Managing dental problems at home
This guide will help you to understand where to access care if you’re in pain, and support you in managing minor symptoms at home. With thanks to Dr Becky Davies
What Counts as a Dental Emergency?
Treat at home, or call usual dental practice for further advice
Loose or lost crowns, bridges or veneers.
Broken, rubbing or loose dentures
Broken, lose or lost fillings
Chipped teeth with no pain
Loose orthodontic wires
Call your usual dental practice for advice first
Facial swelling extending to eye or neck.
Bleeding following an extraction that does not stop after 20 mins solid pressure with gauze/clean hankie. A small amount of oozing is normal, just like if you had a grazed knee.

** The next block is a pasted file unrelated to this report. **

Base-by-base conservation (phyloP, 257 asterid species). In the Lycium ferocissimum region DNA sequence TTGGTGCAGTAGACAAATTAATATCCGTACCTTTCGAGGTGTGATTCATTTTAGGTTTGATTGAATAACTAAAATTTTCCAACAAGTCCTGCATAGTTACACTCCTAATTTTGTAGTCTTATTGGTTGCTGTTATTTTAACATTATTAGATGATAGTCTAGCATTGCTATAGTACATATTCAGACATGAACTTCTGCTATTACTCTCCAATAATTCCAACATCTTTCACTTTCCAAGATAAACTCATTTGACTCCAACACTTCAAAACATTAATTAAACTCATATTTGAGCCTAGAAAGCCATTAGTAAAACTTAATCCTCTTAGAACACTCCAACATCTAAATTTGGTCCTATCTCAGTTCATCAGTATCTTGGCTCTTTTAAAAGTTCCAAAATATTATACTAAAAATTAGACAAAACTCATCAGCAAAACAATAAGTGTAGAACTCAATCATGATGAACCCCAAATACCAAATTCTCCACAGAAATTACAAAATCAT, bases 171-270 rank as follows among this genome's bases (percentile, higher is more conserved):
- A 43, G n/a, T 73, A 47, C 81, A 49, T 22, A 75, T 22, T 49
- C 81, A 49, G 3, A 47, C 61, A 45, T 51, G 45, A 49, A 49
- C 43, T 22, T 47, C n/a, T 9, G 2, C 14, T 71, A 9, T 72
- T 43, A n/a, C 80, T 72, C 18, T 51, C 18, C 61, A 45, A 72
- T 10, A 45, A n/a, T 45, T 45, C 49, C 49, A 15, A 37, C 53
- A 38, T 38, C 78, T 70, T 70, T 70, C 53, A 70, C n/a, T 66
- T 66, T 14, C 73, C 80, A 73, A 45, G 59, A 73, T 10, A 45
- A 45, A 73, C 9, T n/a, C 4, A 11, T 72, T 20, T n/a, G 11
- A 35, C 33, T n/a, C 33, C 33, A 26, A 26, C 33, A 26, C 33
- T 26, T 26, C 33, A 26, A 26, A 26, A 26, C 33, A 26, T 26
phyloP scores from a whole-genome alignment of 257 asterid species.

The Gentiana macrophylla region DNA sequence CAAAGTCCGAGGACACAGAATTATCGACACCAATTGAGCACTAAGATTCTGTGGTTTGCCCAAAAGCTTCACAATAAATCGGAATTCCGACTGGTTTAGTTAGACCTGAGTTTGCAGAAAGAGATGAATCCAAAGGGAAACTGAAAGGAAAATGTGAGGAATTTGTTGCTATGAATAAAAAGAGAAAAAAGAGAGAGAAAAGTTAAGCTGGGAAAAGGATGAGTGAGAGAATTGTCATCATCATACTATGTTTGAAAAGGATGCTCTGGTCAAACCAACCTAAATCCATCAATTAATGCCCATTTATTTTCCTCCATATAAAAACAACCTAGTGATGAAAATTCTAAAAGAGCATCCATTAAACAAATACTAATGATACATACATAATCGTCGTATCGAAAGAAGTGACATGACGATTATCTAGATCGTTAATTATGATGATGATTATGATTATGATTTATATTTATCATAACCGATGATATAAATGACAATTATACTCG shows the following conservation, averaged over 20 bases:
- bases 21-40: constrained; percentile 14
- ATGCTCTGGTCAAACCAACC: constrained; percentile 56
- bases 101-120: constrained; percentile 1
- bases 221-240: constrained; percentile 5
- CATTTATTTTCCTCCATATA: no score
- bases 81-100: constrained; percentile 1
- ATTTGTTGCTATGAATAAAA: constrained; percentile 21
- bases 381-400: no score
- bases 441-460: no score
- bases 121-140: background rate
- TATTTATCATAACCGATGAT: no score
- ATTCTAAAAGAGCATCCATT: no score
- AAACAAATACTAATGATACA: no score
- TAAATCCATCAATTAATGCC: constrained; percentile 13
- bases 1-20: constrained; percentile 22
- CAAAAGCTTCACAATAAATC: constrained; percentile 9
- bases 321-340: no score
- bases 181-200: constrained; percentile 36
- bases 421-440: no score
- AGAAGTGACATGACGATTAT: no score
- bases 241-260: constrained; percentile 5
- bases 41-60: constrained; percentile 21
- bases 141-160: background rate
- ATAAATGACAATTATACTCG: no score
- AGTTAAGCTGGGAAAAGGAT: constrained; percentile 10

Bleeding due to trauma.
Trauma resulting in a tooth being knocked out of the socket, or a large fracture resulting from trauma and causing severe pain.
Significant toothache preventing sleep or eating, associated with significant swelling, or fever that cannot be managed with painkillers.
Straight to A&E
Facial swelling affecting vision or breathing preventing mouth opening more than 2 fingers width.
Trauma causing loss of consciousness, double vision or vomiting.
For pain relief we advise paracetamol in the first instance unless this is not a suitable option for you.
Anti-inflammatories like Ibuprofen, unless this is not a suitable option for you, can help reduce sensitivity from teeth. Combining paracetamol and ibuprofen has also been shown to be effective.
There is no strong evidence that drugs like ibuprofen can make COVID-19 (coronavirus) worse.
If you have no coronavirus symptoms carry on taking ibuprofen as normal.